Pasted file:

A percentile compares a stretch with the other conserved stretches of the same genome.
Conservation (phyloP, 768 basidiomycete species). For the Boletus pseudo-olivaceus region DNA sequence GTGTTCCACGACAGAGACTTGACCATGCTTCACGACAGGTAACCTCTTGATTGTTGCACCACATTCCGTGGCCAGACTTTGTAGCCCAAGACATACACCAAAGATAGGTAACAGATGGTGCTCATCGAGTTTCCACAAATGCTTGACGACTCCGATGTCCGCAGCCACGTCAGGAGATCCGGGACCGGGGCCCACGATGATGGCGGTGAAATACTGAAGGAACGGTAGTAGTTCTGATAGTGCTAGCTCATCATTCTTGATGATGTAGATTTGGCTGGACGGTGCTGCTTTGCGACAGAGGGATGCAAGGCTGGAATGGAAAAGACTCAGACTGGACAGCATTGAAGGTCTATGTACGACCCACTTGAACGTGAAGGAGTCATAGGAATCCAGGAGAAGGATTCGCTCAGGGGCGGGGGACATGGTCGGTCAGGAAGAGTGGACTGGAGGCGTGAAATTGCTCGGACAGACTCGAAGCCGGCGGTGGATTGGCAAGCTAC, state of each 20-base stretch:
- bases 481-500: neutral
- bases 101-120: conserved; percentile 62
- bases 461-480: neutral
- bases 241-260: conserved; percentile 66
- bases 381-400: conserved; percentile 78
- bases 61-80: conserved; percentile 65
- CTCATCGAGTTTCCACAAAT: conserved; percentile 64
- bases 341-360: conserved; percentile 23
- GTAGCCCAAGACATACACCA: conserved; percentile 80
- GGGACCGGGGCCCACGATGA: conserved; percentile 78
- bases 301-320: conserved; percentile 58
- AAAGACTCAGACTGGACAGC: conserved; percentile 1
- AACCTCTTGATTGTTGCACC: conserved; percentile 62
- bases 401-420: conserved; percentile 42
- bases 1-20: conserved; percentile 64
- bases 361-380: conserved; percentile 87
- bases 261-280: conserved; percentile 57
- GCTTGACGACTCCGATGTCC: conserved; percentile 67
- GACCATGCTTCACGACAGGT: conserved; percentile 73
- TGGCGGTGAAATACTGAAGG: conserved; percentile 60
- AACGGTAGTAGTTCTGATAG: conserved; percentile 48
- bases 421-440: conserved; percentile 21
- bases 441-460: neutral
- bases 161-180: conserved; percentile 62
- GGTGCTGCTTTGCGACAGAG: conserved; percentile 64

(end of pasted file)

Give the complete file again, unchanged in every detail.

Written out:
A percentile compares a stretch with the other conserved stretches of the same genome.
Conservation (phyloP, 768 basidiomycete species). For the Boletus pseudo-olivaceus region DNA sequence GTGTTCCACGACAGAGACTTGACCATGCTTCACGACAGGTAACCTCTTGATTGTTGCACCACATTCCGTGGCCAGACTTTGTAGCCCAAGACATACACCAAAGATAGGTAACAGATGGTGCTCATCGAGTTTCCACAAATGCTTGACGACTCCGATGTCCGCAGCCACGTCAGGAGATCCGGGACCGGGGCCCACGATGATGGCGGTGAAATACTGAAGGAACGGTAGTAGTTCTGATAGTGCTAGCTCATCATTCTTGATGATGTAGATTTGGCTGGACGGTGCTGCTTTGCGACAGAGGGATGCAAGGCTGGAATGGAAAAGACTCAGACTGGACAGCATTGAAGGTCTATGTACGACCCACTTGAACGTGAAGGAGTCATAGGAATCCAGGAGAAGGATTCGCTCAGGGGCGGGGGACATGGTCGGTCAGGAAGAGTGGACTGGAGGCGTGAAATTGCTCGGACAGACTCGAAGCCGGCGGTGGATTGGCAAGCTAC, state of each 20-base stretch:
- bases 481-500: neutral
- bases 101-120: conserved; percentile 62
- bases 461-480: neutral
- bases 241-260: conserved; percentile 66
- bases 381-400: conserved; percentile 78
- bases 61-80: conserved; percentile 65
- CTCATCGAGTTTCCACAAAT: conserved; percentile 64
- bases 341-360: conserved; percentile 23
- GTAGCCCAAGACATACACCA: conserved; percentile 80
- GGGACCGGGGCCCACGATGA: conserved; percentile 78
- bases 301-320: conserved; percentile 58
- AAAGACTCAGACTGGACAGC: conserved; percentile 1
- AACCTCTTGATTGTTGCACC: conserved; percentile 62
- bases 401-420: conserved; percentile 42
- bases 1-20: conserved; percentile 64
- bases 361-380: conserved; percentile 87
- bases 261-280: conserved; percentile 57
- GCTTGACGACTCCGATGTCC: conserved; percentile 67
- GACCATGCTTCACGACAGGT: conserved; percentile 73
- TGGCGGTGAAATACTGAAGG: conserved; percentile 60
- AACGGTAGTAGTTCTGATAG: conserved; percentile 48
- bases 421-440: conserved; percentile 21
- bases 441-460: neutral
- bases 161-180: conserved; percentile 62
- GGTGCTGCTTTGCGACAGAG: conserved; percentile 64